COATESVILLE, PA. - Not many health clinics come with apartments on top. For that matter, not many health clinics come with primary- care providers, mental health specialists, and dentists in the same building, either.

But that’s what Brandywine Health Foundation provided in this formerly thriving Rust Belt town that lost thousands of jobs over the past few decades as the local steel mill, its largest employer, shrank 90 percent in the face of global competition.

“It’s the first major development in the city of Coatesville in over three decades,” said Frances Sheehan, Brandywine Health Foundation’s president and CEO.

More than 300 seniors were on the county’s waiting list for affordable housing when The Brandywine Center began construction in 2007. Now the city has 24 new one-bedroom apartments for income-qualified seniors, as well as crucial health services for the entire town’s low-income population.

“The reality of most low-income households is that they piece together different kinds of care because they often go from job to job with some employers providing insurance, others not,” said The Brandywine Center in its Readers’ Choice application. Worse, they “often defer medical care until they have a health crisis, relying on more costly emergency room care.”

The Brandywine Center was conceived to address Coatesville’s need for affordable health care. It was only later, after a real estate consultant hired to shepherd the project pointed out that the developers might be able to access some county housing funding, that the decision to add apartments was made.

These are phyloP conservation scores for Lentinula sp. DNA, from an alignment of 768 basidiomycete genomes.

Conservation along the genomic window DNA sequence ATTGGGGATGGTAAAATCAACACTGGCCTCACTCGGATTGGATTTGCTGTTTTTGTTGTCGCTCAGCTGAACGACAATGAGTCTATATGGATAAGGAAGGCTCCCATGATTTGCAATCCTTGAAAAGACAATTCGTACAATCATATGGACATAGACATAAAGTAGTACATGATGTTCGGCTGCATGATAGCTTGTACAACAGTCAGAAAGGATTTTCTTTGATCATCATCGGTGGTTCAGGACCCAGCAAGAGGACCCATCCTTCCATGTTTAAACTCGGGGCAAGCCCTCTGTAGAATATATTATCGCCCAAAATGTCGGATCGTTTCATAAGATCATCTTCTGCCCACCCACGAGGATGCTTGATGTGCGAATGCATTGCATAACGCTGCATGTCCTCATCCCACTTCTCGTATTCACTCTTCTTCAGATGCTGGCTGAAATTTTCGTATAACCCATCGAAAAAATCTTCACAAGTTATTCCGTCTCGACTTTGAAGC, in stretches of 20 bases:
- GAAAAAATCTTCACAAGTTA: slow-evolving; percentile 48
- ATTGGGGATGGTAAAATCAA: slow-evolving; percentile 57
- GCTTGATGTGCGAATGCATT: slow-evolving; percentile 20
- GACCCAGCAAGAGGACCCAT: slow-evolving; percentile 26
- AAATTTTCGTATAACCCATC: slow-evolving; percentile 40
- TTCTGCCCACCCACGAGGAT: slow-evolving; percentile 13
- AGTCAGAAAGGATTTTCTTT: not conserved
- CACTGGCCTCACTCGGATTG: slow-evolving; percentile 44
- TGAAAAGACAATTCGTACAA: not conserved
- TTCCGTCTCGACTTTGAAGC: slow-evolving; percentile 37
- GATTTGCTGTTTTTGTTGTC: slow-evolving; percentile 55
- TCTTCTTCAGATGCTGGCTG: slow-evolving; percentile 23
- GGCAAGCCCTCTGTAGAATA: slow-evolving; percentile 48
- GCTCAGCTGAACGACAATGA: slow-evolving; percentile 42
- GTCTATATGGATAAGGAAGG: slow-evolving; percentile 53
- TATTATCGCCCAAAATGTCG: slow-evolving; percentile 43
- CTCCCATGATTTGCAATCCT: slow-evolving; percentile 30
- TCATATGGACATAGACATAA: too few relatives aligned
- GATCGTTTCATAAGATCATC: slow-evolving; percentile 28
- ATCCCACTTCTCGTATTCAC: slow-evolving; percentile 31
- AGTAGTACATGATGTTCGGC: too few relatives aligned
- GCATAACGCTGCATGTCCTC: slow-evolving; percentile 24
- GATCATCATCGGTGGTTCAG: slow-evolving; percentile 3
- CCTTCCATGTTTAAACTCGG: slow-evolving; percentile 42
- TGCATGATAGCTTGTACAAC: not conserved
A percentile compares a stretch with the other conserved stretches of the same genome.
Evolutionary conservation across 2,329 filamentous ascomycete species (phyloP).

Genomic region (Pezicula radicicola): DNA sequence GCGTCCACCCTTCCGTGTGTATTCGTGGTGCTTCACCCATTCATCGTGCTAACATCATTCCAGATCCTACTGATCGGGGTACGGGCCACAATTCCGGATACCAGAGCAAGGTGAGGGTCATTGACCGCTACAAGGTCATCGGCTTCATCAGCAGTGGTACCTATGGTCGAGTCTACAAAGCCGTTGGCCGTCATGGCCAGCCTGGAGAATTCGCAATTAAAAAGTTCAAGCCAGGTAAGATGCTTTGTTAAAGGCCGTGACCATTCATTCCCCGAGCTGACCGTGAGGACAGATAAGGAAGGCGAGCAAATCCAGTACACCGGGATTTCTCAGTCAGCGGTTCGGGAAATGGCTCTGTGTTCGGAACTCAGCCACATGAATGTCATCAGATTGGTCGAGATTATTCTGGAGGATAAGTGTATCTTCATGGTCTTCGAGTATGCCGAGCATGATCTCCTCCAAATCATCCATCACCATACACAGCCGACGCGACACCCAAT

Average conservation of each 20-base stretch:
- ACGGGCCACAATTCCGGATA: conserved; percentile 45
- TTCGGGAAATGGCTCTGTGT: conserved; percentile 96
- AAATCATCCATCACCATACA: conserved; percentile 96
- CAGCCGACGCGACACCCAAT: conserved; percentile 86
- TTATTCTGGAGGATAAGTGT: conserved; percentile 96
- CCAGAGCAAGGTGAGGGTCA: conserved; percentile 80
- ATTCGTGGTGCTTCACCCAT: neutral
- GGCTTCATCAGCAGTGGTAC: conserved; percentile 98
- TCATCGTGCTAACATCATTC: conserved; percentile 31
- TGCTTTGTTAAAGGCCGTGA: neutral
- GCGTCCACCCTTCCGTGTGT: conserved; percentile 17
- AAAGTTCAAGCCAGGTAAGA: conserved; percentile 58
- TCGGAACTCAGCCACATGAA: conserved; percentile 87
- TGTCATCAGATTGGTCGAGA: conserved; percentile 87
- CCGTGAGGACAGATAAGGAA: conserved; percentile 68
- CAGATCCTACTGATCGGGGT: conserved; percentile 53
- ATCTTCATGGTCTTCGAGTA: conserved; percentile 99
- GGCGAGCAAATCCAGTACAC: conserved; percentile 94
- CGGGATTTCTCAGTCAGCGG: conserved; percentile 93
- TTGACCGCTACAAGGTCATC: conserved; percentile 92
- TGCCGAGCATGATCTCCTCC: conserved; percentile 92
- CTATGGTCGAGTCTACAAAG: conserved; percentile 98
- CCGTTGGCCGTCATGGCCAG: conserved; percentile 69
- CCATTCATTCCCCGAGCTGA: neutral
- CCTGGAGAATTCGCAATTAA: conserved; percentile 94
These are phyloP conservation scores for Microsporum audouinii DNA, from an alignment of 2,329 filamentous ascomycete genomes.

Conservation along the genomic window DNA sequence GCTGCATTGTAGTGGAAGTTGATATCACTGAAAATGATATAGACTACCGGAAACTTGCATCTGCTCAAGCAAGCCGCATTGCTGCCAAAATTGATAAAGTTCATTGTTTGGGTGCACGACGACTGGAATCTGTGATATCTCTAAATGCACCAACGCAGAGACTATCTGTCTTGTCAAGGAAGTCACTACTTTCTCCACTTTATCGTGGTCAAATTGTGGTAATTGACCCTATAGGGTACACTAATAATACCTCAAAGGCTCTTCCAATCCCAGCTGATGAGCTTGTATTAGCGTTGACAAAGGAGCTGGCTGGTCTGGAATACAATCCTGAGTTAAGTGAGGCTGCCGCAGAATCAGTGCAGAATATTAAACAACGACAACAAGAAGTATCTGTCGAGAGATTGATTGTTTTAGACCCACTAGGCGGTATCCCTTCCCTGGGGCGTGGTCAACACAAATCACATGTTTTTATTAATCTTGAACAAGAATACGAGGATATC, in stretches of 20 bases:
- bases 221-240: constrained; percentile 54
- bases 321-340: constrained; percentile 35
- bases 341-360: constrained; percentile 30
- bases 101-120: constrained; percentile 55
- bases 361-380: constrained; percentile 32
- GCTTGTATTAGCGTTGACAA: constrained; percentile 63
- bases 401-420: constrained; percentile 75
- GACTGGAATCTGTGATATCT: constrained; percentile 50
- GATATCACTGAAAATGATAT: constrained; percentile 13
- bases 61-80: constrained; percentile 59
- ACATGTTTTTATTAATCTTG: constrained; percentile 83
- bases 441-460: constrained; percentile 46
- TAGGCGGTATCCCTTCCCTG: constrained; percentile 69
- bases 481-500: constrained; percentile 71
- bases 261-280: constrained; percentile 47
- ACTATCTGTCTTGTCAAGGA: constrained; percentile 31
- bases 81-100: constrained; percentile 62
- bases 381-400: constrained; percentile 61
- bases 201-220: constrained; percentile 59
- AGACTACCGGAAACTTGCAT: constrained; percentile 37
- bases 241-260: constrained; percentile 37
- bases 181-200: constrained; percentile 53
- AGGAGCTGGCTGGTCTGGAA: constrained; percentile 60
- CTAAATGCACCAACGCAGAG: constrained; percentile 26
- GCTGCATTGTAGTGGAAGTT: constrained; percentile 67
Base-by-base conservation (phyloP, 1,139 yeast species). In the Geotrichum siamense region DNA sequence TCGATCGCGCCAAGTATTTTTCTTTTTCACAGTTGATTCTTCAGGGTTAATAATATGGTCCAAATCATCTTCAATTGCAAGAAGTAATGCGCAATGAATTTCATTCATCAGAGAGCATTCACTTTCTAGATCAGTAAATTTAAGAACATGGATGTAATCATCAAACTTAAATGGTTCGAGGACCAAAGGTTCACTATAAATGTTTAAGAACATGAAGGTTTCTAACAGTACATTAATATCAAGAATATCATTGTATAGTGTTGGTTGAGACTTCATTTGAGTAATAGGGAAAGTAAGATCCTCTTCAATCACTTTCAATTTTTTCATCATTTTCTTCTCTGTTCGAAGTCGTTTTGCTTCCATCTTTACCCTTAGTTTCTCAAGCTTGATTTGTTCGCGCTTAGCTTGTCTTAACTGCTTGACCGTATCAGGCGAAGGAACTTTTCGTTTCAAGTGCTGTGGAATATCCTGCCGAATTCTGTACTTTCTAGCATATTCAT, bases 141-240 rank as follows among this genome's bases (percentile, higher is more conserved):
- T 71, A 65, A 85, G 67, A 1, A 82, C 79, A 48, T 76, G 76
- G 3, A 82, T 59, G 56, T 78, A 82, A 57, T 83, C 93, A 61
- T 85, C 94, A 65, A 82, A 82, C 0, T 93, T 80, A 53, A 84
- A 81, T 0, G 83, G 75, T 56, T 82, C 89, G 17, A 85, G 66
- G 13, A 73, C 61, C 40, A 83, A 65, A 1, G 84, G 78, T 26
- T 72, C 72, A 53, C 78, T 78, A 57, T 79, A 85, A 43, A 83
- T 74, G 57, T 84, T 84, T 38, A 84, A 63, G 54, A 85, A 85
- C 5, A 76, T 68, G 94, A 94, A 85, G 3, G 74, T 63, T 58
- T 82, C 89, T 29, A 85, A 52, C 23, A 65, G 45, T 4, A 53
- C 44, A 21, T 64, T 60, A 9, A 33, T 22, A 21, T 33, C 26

A new nonprofit, the Coatesville Health Development Corp. (CHDC), was created to allow the project sponsor to secure a $3 million U.S. Department of Agriculture (USDA) low-interest loan for the first and fourth floors of the building, which house the commercial portion of the mixed-use development. However, because the CHDC leased the two floors it built instead of owning them outright, it took some persuasion to get the USDA to agree the structure could fit under its rules requiring financing to go to a nonprofit owner.

The project also won an allocation of low-income housing tax credits from the Pennsylvania Housing Finance Agency for the residential portion of the project. PNC MultiFamily Capital, Inc., was the equity investor, injecting $3.8 million. Chester County contributed a $1.8 million loan, and the state pitched in an $800,000 grant.

Residents of The Brandywine Center, which is expected to be fully leased by the end of the summer, have access to a community room, a laundry, a computer room, and an exterior balcony. The first floor holds 14 exam rooms, a lab, and physicians’ and dentists’ offices, while the fourth floor houses two behavioral health agencies and a conference room.

“Our hope is that it benefits all the people in that community who otherwise would not be able to successfully access health care for financial reasons,” said Sheehan.